Saying Good-bye to Dan Oniroku

Last Monday I attended the funeral service for Dan Oniroku at the Zojo-ji Buddhist temple in Tokyo along with an associate. I had never been to a Japanese funeral before and, of course, I wanted to pay my respects to Dan-sensei.

It was an extraordinary experience which I will tell you about shortly, but first I'd like to give you an update on the gift that I and 25 others from various countries sent to him.

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The Chasm that Separates Fantasy from Reality

John Willie (real name John Alexander Scott Coutts) has been described as “the Rembrandt of pulp” and is still admired today for his artistry and his place in history as one of the pioneers of fetish art in the Western world.

Willie was married twice. His first marriage in England was short lived and ended in divorce. He moved to Australia and married again. His second wife was also one of his models.

Willie eventually left Australia and traveled to Montreal and then on to New York. His wife stayed behind. I haven't found any information which would lead me to believe he ever returned to Australia or that she ever left there, but they remained married.

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Mama's Back at Jail; Komukai Free as a Bird

My little project of extending well wishes to Dan Oniroku on behalf of his non-Japanese admirers may finally be coming to fruition.

A long time ago I put out a call for well wishes for Dan sensei on sites such as Forum Bondage and FetLife. He was already on dialysis and then came the awful news of throat cancer. I wanted to put together something to show him how much he is admired and appreciated by folks outside of Japan.

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A Visit to Fuzoku Shiryokan (Abnormal Museum)

If you would like to see a very interesting and graphic representation of what's been happening around here since March 11, go here. Be patient. It takes awhile for things to really get going.

Every aftershock focuses the mind. Breathing becomes shallow or simply dispensed with. The brain trashes every thought but one: harmless aftershock ... or hell on earth?

Even before March 11, I thought that living in Tokyo was like being on Death Row, just with better odds. Considering how long it takes to execute someone in Japan, I'm not so sure about that last part.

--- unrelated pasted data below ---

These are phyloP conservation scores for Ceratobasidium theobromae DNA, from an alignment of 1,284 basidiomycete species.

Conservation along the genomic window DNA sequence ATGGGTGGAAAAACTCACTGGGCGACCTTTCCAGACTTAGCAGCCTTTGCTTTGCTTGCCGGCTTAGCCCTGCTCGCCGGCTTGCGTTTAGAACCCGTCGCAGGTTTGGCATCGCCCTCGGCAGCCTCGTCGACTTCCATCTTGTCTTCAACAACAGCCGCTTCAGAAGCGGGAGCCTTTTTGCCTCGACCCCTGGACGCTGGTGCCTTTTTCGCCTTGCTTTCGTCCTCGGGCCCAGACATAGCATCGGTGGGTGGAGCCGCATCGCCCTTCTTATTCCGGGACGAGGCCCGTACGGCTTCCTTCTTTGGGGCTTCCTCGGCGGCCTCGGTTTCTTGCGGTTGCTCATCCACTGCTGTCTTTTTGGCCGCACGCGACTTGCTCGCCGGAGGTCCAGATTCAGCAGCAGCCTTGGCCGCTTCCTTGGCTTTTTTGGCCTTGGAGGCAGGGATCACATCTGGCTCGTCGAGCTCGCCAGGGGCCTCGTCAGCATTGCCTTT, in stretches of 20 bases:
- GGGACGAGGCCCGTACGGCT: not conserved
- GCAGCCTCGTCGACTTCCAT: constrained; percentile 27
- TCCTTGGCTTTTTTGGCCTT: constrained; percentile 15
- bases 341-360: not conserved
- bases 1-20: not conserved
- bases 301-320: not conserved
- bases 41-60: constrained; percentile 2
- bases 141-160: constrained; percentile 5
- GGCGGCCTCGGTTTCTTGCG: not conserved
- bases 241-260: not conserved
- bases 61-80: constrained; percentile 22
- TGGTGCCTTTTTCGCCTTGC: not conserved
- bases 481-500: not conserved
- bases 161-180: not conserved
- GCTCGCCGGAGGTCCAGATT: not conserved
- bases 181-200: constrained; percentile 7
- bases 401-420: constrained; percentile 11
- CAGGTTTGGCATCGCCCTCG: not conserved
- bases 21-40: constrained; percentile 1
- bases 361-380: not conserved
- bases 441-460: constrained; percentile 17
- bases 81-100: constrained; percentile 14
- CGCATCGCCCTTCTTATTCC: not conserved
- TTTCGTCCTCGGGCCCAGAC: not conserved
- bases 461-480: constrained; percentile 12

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What's Going On Around Here?

Obviously, we have been hit with a major catastrophe in Japan.

Given the size of this monster earthquake and the shaking that went on in the capital, it seems like a miracle that we in Tokyo have escaped largely unscathed.

All of the kinky people I know, or know of, seem to be okay. There has been some damage in the greater Tokyo region, and loss of life, but it doesn't seem to be getting much airtime due to the infinitely greater human disaster unfolding up north.

I won't give a detailed report here; there are plenty of news sources taking care of that. I will say that I, and many others, are not abandoning ship. Japan has been good to us. This is our home. Sometimes you have to take the bad with the good.

I recommend that people try to get their news from a variety of sources. If a report seems particularly alarmist, take it with a grain of salt. Look around a bit and see what others might be saying. If, for example, you read a report and the only people quoted are from the Union of Concerned Scientists, don't immediately reject it, but take it with a grain of salt. They have a big dog in this nuclear fight.

The same thing goes for government reports and those saying all is well.

Right now, and this is from someone knowledgeable about these things and with no agenda, my Mild Sevens are doing me in much more effectively than trace amounts of radiation in the air over Tokyo.


I would like to thank (in my own very small way) all the individuals and nations that have contributed to the relief effort.

While the situation with the nukes is ever-changing and seemingly subject to a broad spectrum of opinions, and, indeed, very worrisome, the plight of the people in remote areas affected by the quake and tsunami, is indisputable. Pray that they receive the assistance they need before it's too late.

Update: The Japanese people and, indeed, the people of the world, can be extremely proud of, and grateful for, the efforts of the brave men in Fukushima who are risking life and limb to try to tame the nuclear beast. What do you say to such men? Words seem inadequate. And so, I simply bow deeply in thanks and say a silent prayer for their safety. I hope one day I can do this in person.


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